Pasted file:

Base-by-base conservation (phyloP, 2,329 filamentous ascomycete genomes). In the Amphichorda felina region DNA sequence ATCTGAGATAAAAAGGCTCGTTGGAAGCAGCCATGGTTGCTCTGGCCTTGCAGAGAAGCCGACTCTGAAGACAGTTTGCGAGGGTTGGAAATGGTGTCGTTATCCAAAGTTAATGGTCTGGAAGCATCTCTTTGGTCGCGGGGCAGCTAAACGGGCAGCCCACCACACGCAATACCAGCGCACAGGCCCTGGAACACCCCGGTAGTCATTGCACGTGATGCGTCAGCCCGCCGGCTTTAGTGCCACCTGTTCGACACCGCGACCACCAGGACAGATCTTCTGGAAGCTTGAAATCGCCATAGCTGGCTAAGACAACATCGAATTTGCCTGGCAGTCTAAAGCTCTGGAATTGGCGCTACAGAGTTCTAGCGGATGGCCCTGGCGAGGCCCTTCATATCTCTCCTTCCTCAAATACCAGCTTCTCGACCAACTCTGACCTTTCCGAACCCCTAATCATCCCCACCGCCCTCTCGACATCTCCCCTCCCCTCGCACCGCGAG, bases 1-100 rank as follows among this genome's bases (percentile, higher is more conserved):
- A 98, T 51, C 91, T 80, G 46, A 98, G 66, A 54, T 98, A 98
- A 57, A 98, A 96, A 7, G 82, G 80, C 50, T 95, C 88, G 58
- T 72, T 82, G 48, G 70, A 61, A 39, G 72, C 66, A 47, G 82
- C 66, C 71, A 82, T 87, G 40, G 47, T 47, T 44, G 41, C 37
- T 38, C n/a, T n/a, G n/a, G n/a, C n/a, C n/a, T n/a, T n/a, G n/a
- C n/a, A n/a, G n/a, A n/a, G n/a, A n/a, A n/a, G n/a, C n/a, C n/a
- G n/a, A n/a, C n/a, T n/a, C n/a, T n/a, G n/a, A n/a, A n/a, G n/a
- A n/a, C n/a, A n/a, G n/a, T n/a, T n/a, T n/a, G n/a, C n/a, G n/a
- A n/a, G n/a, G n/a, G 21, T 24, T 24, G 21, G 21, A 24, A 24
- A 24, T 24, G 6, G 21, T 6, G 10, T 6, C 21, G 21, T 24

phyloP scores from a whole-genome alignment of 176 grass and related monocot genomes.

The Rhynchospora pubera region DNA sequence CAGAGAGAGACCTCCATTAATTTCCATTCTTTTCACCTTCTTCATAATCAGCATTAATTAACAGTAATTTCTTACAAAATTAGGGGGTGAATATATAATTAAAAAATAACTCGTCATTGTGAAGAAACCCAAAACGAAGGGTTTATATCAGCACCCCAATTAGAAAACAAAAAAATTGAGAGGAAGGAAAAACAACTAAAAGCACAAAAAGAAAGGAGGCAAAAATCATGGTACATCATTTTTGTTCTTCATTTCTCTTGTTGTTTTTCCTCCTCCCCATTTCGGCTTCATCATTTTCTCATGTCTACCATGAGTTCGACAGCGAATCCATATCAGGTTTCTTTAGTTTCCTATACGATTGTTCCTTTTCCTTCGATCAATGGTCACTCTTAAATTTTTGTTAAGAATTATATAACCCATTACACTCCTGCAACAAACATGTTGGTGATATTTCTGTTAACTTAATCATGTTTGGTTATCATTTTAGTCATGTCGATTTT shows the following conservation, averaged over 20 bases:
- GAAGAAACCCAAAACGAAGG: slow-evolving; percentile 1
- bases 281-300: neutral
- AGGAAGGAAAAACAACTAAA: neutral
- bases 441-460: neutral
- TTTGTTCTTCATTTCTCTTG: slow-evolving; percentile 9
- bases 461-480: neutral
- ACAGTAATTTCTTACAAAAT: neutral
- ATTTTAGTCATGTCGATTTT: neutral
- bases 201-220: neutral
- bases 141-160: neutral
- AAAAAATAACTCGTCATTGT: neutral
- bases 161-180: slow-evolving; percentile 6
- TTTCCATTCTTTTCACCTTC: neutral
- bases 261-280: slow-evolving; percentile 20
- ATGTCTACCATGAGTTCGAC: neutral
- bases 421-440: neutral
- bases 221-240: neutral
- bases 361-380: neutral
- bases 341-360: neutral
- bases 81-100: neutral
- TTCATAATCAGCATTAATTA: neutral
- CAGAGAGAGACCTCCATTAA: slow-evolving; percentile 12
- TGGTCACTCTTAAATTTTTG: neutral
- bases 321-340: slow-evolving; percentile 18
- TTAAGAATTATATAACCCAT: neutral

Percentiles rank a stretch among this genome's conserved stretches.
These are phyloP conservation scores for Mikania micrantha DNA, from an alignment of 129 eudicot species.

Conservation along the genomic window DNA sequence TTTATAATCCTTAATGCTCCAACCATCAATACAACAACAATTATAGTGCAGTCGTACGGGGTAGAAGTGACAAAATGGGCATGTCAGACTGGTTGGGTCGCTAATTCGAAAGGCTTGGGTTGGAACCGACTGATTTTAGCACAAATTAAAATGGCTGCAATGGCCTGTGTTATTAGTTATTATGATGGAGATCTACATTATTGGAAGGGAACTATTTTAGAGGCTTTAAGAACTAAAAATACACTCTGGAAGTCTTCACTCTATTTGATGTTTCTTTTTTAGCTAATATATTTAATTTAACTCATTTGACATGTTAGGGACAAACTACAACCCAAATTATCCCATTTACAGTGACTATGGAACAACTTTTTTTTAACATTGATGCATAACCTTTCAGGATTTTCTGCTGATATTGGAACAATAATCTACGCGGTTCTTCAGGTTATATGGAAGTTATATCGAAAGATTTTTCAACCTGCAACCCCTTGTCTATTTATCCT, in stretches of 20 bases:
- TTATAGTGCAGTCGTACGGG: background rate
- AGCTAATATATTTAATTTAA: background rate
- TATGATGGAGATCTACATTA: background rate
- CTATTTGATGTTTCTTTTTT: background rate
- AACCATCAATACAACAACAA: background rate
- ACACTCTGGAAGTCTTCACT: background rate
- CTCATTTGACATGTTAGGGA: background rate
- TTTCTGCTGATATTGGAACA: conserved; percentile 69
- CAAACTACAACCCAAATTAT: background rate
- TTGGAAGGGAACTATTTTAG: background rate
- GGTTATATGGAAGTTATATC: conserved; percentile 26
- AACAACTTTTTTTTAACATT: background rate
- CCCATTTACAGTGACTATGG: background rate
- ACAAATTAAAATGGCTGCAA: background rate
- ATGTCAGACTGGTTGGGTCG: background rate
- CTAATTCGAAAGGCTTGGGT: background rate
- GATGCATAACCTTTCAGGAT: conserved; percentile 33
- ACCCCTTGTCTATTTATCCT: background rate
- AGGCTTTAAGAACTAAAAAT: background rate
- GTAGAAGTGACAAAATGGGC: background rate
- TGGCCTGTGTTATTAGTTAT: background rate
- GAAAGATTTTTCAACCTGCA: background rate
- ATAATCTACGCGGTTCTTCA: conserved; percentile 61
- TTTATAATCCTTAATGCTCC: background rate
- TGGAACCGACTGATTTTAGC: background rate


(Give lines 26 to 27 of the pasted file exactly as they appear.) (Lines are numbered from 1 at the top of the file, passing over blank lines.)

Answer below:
- TTTCCATTCTTTTCACCTTC: neutral
- bases 261-280: slow-evolving; percentile 20